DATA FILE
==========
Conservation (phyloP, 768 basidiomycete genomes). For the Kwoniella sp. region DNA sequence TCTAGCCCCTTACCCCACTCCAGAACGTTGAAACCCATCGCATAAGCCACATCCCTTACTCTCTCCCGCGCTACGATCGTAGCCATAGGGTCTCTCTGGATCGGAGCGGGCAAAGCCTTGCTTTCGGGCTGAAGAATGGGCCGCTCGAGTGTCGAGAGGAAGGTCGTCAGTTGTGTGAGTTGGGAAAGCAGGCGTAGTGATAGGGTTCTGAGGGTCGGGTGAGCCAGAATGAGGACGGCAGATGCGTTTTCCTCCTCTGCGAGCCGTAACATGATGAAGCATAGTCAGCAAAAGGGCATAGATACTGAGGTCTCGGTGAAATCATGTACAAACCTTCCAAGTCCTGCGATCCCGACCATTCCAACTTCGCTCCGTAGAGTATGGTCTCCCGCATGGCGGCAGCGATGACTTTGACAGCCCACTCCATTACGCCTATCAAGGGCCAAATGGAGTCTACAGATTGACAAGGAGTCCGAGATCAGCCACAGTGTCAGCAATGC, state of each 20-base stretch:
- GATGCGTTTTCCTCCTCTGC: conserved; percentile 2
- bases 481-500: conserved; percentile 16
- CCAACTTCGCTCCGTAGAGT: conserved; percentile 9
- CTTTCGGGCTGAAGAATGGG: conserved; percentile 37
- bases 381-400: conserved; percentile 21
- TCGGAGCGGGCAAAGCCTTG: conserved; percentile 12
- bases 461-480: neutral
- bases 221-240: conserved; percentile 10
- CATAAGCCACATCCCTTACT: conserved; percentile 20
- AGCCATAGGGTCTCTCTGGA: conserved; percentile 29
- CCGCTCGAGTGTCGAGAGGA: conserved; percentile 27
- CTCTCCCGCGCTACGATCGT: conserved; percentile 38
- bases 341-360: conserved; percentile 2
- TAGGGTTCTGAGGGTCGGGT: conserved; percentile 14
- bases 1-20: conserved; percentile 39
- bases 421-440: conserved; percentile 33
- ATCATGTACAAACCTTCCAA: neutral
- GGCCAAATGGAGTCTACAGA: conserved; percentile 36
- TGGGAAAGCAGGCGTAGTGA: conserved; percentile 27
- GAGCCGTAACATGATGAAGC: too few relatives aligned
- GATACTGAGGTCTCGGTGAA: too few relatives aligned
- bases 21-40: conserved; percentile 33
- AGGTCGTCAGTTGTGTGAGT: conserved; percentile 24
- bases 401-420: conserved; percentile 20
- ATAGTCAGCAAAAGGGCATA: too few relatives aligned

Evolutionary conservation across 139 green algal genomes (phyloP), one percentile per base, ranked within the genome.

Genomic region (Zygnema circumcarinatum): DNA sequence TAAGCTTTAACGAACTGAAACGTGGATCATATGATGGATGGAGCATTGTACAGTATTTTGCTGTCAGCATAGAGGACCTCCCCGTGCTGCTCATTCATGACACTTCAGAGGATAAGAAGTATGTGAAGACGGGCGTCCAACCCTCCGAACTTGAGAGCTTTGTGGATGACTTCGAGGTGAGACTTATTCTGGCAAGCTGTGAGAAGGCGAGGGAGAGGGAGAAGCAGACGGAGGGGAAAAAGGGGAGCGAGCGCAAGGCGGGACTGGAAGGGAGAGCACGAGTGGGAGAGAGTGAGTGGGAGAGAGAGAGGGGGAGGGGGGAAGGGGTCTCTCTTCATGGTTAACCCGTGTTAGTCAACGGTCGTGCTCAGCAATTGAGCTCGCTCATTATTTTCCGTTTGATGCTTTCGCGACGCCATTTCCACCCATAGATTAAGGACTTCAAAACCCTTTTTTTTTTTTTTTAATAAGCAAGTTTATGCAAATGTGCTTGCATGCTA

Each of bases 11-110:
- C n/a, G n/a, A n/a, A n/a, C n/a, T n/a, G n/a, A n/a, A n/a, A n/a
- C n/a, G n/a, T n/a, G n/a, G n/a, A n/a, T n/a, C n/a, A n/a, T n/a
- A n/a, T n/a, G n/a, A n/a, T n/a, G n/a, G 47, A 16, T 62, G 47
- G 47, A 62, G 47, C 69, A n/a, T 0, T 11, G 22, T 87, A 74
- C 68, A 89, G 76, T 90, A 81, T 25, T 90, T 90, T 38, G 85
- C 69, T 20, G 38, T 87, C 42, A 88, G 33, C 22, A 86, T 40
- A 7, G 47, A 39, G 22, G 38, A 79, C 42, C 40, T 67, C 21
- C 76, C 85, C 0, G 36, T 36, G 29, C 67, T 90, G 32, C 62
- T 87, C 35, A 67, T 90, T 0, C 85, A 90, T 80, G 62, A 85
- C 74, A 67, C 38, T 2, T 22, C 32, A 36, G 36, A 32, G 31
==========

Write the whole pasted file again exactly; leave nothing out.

Conservation (phyloP, 768 basidiomycete genomes). For the Kwoniella sp. region DNA sequence TCTAGCCCCTTACCCCACTCCAGAACGTTGAAACCCATCGCATAAGCCACATCCCTTACTCTCTCCCGCGCTACGATCGTAGCCATAGGGTCTCTCTGGATCGGAGCGGGCAAAGCCTTGCTTTCGGGCTGAAGAATGGGCCGCTCGAGTGTCGAGAGGAAGGTCGTCAGTTGTGTGAGTTGGGAAAGCAGGCGTAGTGATAGGGTTCTGAGGGTCGGGTGAGCCAGAATGAGGACGGCAGATGCGTTTTCCTCCTCTGCGAGCCGTAACATGATGAAGCATAGTCAGCAAAAGGGCATAGATACTGAGGTCTCGGTGAAATCATGTACAAACCTTCCAAGTCCTGCGATCCCGACCATTCCAACTTCGCTCCGTAGAGTATGGTCTCCCGCATGGCGGCAGCGATGACTTTGACAGCCCACTCCATTACGCCTATCAAGGGCCAAATGGAGTCTACAGATTGACAAGGAGTCCGAGATCAGCCACAGTGTCAGCAATGC, state of each 20-base stretch:
- GATGCGTTTTCCTCCTCTGC: conserved; percentile 2
- bases 481-500: conserved; percentile 16
- CCAACTTCGCTCCGTAGAGT: conserved; percentile 9
- CTTTCGGGCTGAAGAATGGG: conserved; percentile 37
- bases 381-400: conserved; percentile 21
- TCGGAGCGGGCAAAGCCTTG: conserved; percentile 12
- bases 461-480: neutral
- bases 221-240: conserved; percentile 10
- CATAAGCCACATCCCTTACT: conserved; percentile 20
- AGCCATAGGGTCTCTCTGGA: conserved; percentile 29
- CCGCTCGAGTGTCGAGAGGA: conserved; percentile 27
- CTCTCCCGCGCTACGATCGT: conserved; percentile 38
- bases 341-360: conserved; percentile 2
- TAGGGTTCTGAGGGTCGGGT: conserved; percentile 14
- bases 1-20: conserved; percentile 39
- bases 421-440: conserved; percentile 33
- ATCATGTACAAACCTTCCAA: neutral
- GGCCAAATGGAGTCTACAGA: conserved; percentile 36
- TGGGAAAGCAGGCGTAGTGA: conserved; percentile 27
- GAGCCGTAACATGATGAAGC: too few relatives aligned
- GATACTGAGGTCTCGGTGAA: too few relatives aligned
- bases 21-40: conserved; percentile 33
- AGGTCGTCAGTTGTGTGAGT: conserved; percentile 24
- bases 401-420: conserved; percentile 20
- ATAGTCAGCAAAAGGGCATA: too few relatives aligned

Evolutionary conservation across 139 green algal genomes (phyloP), one percentile per base, ranked within the genome.

Genomic region (Zygnema circumcarinatum): DNA sequence TAAGCTTTAACGAACTGAAACGTGGATCATATGATGGATGGAGCATTGTACAGTATTTTGCTGTCAGCATAGAGGACCTCCCCGTGCTGCTCATTCATGACACTTCAGAGGATAAGAAGTATGTGAAGACGGGCGTCCAACCCTCCGAACTTGAGAGCTTTGTGGATGACTTCGAGGTGAGACTTATTCTGGCAAGCTGTGAGAAGGCGAGGGAGAGGGAGAAGCAGACGGAGGGGAAAAAGGGGAGCGAGCGCAAGGCGGGACTGGAAGGGAGAGCACGAGTGGGAGAGAGTGAGTGGGAGAGAGAGAGGGGGAGGGGGGAAGGGGTCTCTCTTCATGGTTAACCCGTGTTAGTCAACGGTCGTGCTCAGCAATTGAGCTCGCTCATTATTTTCCGTTTGATGCTTTCGCGACGCCATTTCCACCCATAGATTAAGGACTTCAAAACCCTTTTTTTTTTTTTTTAATAAGCAAGTTTATGCAAATGTGCTTGCATGCTA

Each of bases 11-110:
- C n/a, G n/a, A n/a, A n/a, C n/a, T n/a, G n/a, A n/a, A n/a, A n/a
- C n/a, G n/a, T n/a, G n/a, G n/a, A n/a, T n/a, C n/a, A n/a, T n/a
- A n/a, T n/a, G n/a, A n/a, T n/a, G n/a, G 47, A 16, T 62, G 47
- G 47, A 62, G 47, C 69, A n/a, T 0, T 11, G 22, T 87, A 74
- C 68, A 89, G 76, T 90, A 81, T 25, T 90, T 90, T 38, G 85
- C 69, T 20, G 38, T 87, C 42, A 88, G 33, C 22, A 86, T 40
- A 7, G 47, A 39, G 22, G 38, A 79, C 42, C 40, T 67, C 21
- C 76, C 85, C 0, G 36, T 36, G 29, C 67, T 90, G 32, C 62
- T 87, C 35, A 67, T 90, T 0, C 85, A 90, T 80, G 62, A 85
- C 74, A 67, C 38, T 2, T 22, C 32, A 36, G 36, A 32, G 31